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Mexican truck roadblock gives way to compromise

On Nov. 28, Congressional negotiators and the White House reached a deal they say addresses the safety demands of the trucking industry but will allow Mexican trucks to operate beyond the commercial zone. The border rule controversy, complicated by the Sept. 11 terrorist attacks, had been the primary sticking point in the passing of a $60 billion bill funding the Department of Transportation.

“We are pleased that we have reached an agreement on Mexican trucks that retains the critical safety principles that are so important to the American people and to the seventy members of the United States Senate who supported them,” said Sen. Patty Murray (D-WA), a lead negotiator on the issue. Along with Sen. Richard Shelby (R-AL), she co-sponsored an amendment passed by the Senate in August. The Murray-Shelby amendment called for tougher border rules than the White House proposed, drawing threat of veto and creating a deadlock. Congressman Hal Rogers (R-KY) was also involved in the negotiations.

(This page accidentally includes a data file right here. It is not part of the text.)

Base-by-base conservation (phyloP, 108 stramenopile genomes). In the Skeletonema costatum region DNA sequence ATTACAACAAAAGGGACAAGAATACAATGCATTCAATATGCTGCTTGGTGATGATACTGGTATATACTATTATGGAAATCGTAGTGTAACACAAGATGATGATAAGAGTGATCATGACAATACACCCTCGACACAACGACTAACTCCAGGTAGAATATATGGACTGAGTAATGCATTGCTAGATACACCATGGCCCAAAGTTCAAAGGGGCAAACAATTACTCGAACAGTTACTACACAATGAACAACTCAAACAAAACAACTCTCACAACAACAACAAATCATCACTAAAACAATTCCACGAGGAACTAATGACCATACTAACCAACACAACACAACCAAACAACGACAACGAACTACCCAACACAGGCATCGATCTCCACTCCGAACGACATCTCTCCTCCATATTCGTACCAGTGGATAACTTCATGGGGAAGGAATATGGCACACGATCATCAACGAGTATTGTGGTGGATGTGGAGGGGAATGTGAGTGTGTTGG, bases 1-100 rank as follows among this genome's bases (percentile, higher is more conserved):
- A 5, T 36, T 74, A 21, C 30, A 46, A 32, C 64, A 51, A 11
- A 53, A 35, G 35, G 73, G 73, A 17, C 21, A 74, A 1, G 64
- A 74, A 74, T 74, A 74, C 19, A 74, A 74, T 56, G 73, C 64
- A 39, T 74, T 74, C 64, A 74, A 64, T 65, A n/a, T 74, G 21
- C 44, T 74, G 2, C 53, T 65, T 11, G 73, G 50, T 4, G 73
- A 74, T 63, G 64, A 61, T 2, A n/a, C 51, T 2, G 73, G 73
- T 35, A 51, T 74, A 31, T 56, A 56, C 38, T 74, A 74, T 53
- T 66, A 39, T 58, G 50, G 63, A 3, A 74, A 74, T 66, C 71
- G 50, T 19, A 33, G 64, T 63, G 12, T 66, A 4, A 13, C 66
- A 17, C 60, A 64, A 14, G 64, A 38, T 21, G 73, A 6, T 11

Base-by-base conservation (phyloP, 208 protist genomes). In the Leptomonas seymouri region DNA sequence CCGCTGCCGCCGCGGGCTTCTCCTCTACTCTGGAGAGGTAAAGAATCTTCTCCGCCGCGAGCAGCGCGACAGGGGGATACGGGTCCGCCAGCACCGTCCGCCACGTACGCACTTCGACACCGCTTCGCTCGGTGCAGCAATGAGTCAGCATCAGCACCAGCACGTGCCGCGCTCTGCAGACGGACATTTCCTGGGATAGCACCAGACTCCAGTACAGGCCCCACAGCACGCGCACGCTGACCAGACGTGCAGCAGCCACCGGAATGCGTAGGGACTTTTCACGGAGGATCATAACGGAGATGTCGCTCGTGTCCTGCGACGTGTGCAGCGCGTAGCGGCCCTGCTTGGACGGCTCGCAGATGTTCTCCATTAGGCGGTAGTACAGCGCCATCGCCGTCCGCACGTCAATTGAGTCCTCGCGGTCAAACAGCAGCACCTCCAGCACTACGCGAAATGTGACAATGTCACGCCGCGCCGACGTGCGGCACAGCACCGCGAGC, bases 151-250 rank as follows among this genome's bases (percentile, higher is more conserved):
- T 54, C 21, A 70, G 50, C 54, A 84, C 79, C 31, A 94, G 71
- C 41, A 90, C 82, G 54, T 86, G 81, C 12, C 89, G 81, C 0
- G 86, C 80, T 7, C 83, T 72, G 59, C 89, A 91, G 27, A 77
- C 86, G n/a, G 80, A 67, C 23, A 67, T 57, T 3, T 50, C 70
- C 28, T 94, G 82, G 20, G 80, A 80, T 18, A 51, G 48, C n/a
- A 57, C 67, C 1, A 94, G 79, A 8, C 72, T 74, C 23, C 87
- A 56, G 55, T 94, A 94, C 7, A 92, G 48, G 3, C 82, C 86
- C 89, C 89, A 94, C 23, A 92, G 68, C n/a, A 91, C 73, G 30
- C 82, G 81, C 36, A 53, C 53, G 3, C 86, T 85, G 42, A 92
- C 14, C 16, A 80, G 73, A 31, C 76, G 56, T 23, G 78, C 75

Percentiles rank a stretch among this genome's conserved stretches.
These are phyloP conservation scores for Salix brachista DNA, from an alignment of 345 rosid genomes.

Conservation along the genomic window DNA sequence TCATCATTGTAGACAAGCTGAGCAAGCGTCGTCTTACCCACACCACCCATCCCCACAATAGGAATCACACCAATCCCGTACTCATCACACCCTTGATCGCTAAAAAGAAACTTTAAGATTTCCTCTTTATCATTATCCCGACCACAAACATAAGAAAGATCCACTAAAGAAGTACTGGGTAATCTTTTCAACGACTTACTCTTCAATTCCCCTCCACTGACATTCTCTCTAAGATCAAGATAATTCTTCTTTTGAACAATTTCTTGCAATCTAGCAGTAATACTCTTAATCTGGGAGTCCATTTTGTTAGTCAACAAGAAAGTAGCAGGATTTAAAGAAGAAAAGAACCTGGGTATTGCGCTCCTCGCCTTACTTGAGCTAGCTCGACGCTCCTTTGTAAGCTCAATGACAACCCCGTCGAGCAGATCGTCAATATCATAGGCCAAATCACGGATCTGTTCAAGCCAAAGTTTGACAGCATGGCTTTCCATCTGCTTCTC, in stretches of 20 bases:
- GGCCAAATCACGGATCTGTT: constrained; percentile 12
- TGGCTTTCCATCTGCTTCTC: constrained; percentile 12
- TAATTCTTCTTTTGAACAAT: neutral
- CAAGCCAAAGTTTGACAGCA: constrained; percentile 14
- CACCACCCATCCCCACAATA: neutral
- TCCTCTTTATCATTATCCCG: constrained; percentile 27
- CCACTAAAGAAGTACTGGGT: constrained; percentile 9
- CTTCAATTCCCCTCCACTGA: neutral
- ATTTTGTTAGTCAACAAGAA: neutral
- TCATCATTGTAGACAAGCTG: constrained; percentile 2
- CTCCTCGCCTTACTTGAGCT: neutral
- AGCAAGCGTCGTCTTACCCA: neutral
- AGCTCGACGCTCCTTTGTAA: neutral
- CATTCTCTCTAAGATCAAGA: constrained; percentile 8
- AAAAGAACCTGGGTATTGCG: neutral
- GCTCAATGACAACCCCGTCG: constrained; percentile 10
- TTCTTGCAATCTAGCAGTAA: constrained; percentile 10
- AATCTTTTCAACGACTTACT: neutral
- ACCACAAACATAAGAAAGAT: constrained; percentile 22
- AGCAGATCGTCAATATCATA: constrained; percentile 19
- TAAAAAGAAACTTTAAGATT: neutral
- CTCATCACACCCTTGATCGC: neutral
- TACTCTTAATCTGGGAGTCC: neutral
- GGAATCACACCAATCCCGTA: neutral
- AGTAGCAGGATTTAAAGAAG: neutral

Sens. John McCain (R-AZ) and Phil Gramm (R-TX), who supported the administration’s stance, endorsed the compromise. The agreement also was endorsed by Rep. Martin Olav Sabo (D-MN), who sponsored the outright ban passed by the House earlier this year.

Here are some key provisions of the agreement

  • The agreement calls for scales and weigh-in-motion equipment to be immediately placed at five border ports of entry and five more within a year. (The original Murray-Shelby amendment called for fixed scales and weigh-in-motion equipment to be installed at every border point.)